September 01, 2021

Kraus awarded the 2021 AOA Carolyn L. Kuckein Student Research Fellowship

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Kraus web sizedThird-year medical student Abigayle Kraus was recently awarded the 2021 AOA Carolyn L. Kuckein Student Research Fellowship. The award will provide her a $5,000 stipend to support her while she conducts her research project titled “Defining the role of endothelin-1 in hyperoxia-induced kidney damage”.

“My mentor Dr. Carmen De Miguel and I were thrilled when we received this award,” Kraus said. “The money received from this fellowship will be used to support equipment needed for my project, the time I spend completing the project, and my traveling to a conference to present our findings.”

“This award is personally important to me because it is the first basic science research award I have received. It has given me more confidence in my skills as a future physician-scientist and propels me to continue to develop my skills in the lab.”

The goal of Kraus’s research study is to define the role of the endothelin system in kidney damage associated with high oxygen exposure. While the project is currently restricted to adult mice, Kraus says she already has ideas for future expansion.

“We have collected samples from animal models at various stages of the neonatal period. Based on the results from this project, we will potentially expand our investigation to research how hyperoxia impacts kidney development throughout the neonatal period. Supplemental oxygen can be a double-edged sword in neonatal care. Although it can provide necessary respiratory support, oxygen excess can increase reactive oxygen species and mitochondrial stress, which causes tissue damage, especially in the lungs and retina of newborns. There has been limited research on how hyperoxia affects neonatal kidneys, so expanding our research could shed light on renal risks of excessive oxygen use in newborns and preterm infants.”

The Birmingham native says she never imagined she would pursue medicine. It wasn’t until Kraus’s senior year of college that it finally clicked.

“I majored in journalism and economics but struggled to find my passion and meaning in the various summer internships I had. When reflecting on my college experience, I realized some of my most meaningful and impactful relationships were formed when I volunteered at Lurie Children’s Hospital of Chicago,” she said. “Interacting with patients and their families and learning about their lives and medical struggles was so humbling. This is the main reason why I pursue medicine. It gives me the opportunity—and the responsibility—to learn about my patients and advocate for their health.”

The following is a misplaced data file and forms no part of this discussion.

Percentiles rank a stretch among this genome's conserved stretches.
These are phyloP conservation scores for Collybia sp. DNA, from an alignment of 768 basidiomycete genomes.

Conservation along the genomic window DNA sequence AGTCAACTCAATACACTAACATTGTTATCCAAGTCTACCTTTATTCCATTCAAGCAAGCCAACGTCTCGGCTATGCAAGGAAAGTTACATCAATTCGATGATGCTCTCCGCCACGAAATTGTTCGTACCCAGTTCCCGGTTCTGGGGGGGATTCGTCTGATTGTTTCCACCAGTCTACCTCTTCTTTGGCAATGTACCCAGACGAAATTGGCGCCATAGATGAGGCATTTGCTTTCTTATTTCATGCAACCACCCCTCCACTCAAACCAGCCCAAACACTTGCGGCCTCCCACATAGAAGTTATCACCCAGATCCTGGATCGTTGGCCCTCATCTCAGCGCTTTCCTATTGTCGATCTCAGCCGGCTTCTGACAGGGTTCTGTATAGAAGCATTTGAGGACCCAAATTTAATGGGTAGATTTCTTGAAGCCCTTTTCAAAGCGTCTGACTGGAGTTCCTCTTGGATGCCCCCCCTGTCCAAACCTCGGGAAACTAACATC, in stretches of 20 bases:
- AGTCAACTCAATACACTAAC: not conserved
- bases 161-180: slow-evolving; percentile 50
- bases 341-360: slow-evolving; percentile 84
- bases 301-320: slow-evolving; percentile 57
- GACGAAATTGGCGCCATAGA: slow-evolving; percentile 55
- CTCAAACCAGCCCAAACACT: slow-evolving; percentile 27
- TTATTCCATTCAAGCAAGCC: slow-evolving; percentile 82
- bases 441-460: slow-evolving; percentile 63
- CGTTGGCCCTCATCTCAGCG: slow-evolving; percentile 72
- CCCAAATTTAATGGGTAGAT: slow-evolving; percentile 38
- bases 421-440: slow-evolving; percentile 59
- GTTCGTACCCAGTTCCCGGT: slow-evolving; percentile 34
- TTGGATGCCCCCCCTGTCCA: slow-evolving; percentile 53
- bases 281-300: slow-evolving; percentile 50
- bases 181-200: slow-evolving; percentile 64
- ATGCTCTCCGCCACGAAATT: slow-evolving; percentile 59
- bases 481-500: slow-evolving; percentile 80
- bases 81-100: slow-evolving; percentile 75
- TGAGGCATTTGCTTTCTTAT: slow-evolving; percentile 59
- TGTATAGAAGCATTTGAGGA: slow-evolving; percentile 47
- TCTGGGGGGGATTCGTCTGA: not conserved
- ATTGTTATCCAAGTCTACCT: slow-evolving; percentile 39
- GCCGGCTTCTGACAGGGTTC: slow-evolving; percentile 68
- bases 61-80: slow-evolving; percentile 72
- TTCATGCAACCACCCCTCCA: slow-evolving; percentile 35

Now, Kraus says she has really found her place in medicine.

“I thrive in the team environment of medicine. Every day, I learn from every member of the medical care team, and it is so rewarding to see different personalities come together and work to improve the health of our patients.”

Having just started her clinical clerkship rotations, Kraus is navigating her medical interests and what residency/specialty she wants to pursue. Right now, she says she is interested in surgery and OBGYN. 

“I am still early on my career in medicine, so there is a lot of necessary growth in my clinical skills. Specifically, I am working to improve my analysis of a patient’s history and physical exam and to develop my ability to create a differential diagnosis and management plan.”

“My long-term medical goals are still very broad as I have yet to pinpoint the exact specialty I wish to pursue. However, I do know I want to complete a residency at high- volume academic medical center, working towards reaching a professorship at an academic institution.”

Kraus says she couldn’t have received the award if wasn’t for all the people who helped her along the way.

“Dr. Eric Wallace, the telehealth director at UAB, connected me with Dr. Jennifer Pollock’s lab during the summer before medical school. This is where I met Dr. Carmen De Miguel, who is mentoring me during this project. I have learned so much from all three of these individuals, and I would not have received, or even thought of applying for this research if it wasn’t for them.”